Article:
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Underground Airlines

by Ben H. Winters

Other authors: See the other authors section.

MembersReviewsPopularityAverage ratingMentions
1,1787214,340 (3.9)108
"It is the present-day, and the world is as we know it: smartphones, social networking and Happy Meals. Save for one thing: the Civil War never occurred. A gifted young Black man calling himself Victor has struck a bargain with federal law enforcement, working as a bounty hunter for the US Marshall Service. He's got plenty of work. In this version of America, slavery continues in four states called "the Hard Four." On the trail of a runaway known as Jackdaw, Victor arrives in Indianapolis knowing that something isn't right--with the case file, with his work, and with the country itself. A mystery to himself, Victor suppresses his memories of his childhood on a plantation, and works to infiltrate the local cell of a abolitionist movement called the Underground Airlines. Tracking Jackdaw through the back rooms of churches, empty parking garages, hotels, and medical offices, Victor believes he's hot on the trail. But his strange, increasingly uncanny pursuit is complicated by a boss who won't reveal the extraodinary stakes of Jackdaw's case, as well as by a heartbreaking young woman and her child who may be Victor's salvation. Victor himself may be the biggest obstacle of all--though his true self remains buried, it threatens to surface. Victor believes himself to be a good man doing bad work, unwilling to give up the freedom he has worked so hard to earn. But in pursuing Jackdaw, Victor discovers secrets at the core of the country's arrangement with the Hard Four, secrets the government will preserve at any cost. Underground Airlines is a ground-breaking novel, a wickedly imaginative thriller, and a story of an America that is more like our own than we'd like to believe"--… (more)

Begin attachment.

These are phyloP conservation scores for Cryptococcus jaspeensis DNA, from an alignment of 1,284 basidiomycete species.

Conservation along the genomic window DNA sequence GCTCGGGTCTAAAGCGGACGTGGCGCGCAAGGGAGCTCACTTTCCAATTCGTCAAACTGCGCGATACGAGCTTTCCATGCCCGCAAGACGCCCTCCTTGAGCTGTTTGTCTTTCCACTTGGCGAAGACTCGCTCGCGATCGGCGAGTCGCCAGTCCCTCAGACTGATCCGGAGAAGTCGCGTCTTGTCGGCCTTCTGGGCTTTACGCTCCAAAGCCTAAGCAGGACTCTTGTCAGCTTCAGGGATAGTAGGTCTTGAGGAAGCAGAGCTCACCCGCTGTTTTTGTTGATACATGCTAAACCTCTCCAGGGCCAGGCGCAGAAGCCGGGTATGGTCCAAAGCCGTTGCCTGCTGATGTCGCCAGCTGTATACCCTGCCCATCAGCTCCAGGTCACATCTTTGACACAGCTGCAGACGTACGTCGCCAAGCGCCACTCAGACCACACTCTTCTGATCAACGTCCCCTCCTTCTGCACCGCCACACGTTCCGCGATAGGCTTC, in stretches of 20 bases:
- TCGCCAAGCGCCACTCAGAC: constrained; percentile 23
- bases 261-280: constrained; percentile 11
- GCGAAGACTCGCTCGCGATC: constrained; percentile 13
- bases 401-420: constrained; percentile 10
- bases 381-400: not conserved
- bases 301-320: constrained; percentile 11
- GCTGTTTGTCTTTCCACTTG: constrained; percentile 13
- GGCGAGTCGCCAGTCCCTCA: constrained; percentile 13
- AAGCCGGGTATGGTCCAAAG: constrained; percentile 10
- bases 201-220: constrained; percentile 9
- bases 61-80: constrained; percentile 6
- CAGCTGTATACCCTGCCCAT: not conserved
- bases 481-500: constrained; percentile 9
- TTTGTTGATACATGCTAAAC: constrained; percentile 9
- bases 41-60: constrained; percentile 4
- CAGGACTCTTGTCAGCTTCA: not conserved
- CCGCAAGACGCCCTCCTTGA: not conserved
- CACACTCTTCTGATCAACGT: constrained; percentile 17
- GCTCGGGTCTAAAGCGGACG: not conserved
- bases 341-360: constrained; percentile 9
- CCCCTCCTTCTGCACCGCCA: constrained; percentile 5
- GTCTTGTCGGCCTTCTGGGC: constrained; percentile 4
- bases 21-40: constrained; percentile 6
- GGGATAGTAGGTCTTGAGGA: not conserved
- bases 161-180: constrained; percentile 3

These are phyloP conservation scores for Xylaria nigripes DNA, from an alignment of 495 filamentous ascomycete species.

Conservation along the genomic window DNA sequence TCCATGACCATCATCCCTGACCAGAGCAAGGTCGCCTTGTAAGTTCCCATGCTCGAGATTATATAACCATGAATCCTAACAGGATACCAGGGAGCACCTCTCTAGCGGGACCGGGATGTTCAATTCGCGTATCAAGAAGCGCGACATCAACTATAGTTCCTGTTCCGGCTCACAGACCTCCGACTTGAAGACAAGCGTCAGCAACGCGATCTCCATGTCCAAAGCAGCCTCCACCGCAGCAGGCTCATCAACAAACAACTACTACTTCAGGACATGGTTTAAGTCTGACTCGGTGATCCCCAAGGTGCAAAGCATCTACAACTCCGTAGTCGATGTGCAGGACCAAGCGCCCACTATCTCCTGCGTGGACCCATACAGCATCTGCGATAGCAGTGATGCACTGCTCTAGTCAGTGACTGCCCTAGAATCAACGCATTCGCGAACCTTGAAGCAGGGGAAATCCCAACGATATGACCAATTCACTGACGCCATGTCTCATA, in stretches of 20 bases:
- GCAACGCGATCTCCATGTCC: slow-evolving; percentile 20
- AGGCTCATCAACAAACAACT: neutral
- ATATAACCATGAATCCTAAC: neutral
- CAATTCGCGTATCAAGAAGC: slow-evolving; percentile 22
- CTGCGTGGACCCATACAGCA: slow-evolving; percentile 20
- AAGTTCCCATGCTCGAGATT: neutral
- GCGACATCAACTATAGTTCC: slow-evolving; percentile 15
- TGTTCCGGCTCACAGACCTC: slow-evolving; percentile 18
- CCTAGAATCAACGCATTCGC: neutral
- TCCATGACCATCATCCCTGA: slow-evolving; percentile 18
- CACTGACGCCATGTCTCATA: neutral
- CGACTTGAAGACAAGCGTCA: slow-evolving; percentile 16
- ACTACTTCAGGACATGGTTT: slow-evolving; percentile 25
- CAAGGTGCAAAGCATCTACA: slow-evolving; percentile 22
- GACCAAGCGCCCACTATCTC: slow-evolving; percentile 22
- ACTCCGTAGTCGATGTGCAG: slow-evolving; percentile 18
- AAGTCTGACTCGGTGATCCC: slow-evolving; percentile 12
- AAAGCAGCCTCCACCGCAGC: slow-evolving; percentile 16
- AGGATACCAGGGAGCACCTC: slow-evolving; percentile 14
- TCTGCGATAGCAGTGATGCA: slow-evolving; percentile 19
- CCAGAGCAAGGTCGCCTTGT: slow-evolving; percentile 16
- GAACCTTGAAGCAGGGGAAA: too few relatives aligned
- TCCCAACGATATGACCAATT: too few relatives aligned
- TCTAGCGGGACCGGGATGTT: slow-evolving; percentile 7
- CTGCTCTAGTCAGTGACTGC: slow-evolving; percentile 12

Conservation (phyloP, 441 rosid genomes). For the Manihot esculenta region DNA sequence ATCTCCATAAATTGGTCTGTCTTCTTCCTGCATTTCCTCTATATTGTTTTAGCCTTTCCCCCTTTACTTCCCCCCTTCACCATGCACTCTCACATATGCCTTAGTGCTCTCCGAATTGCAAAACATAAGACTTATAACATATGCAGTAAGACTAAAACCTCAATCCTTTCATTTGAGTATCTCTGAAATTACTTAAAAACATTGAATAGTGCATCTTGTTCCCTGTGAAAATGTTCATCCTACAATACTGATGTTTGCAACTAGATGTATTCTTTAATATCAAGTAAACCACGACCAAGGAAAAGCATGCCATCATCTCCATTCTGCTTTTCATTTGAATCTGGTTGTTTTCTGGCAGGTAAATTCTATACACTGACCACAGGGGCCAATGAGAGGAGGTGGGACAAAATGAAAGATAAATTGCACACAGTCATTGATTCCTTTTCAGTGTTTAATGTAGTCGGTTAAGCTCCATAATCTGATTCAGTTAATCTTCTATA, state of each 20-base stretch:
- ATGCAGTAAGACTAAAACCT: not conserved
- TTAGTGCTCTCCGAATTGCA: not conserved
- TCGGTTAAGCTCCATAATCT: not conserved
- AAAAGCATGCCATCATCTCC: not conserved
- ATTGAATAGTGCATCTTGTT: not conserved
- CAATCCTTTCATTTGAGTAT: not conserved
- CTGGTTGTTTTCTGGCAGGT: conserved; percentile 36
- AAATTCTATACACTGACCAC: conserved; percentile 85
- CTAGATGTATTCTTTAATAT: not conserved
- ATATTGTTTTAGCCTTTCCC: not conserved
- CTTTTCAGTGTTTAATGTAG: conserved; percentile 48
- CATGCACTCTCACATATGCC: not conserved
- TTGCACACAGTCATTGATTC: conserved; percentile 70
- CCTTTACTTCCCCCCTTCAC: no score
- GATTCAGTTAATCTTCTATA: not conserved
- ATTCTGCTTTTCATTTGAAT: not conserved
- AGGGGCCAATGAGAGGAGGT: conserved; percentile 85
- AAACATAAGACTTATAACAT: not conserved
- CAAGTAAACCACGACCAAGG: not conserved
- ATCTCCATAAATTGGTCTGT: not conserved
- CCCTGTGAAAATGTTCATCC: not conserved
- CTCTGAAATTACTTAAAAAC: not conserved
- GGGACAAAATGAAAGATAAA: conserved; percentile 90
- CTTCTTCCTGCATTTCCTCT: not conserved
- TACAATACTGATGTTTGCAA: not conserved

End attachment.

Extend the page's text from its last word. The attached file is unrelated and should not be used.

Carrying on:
1. 10
    The Underground Railroad by Colson Whitehead (elenchus)
    elenchus: That popular culture phenomenon of the uncanny twins, two works appearing together yet unrelated in authorship, production, inspiration. Why do they appear together? In this case, each is compelling enough to read based on their own, but for me irresistable now they've shown up onstage at the same time. Ben Winters's Underground Airlines a bizarro underground railroad, updated (for reasons left implicit) for air travel; Colson Whitehead's The Underground Railroad making the escape trail a concrete reality. Each also addresses our world, in between stations.… (more)
  2. 00
    Delicious Foods by James Hannaham (susanbooks)
    susanbooks: Underground Airlines is very good --I gave it 4 stars -- but Delicious Foods covers the same ground so much more profoundly & doesn't need any speculation to do it.
  3. 00
    American War by Omar El Akkad (sturlington)
    sturlington: Speculative fiction about alternative Souths.
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English (70)  Spanish (1)  All languages (71)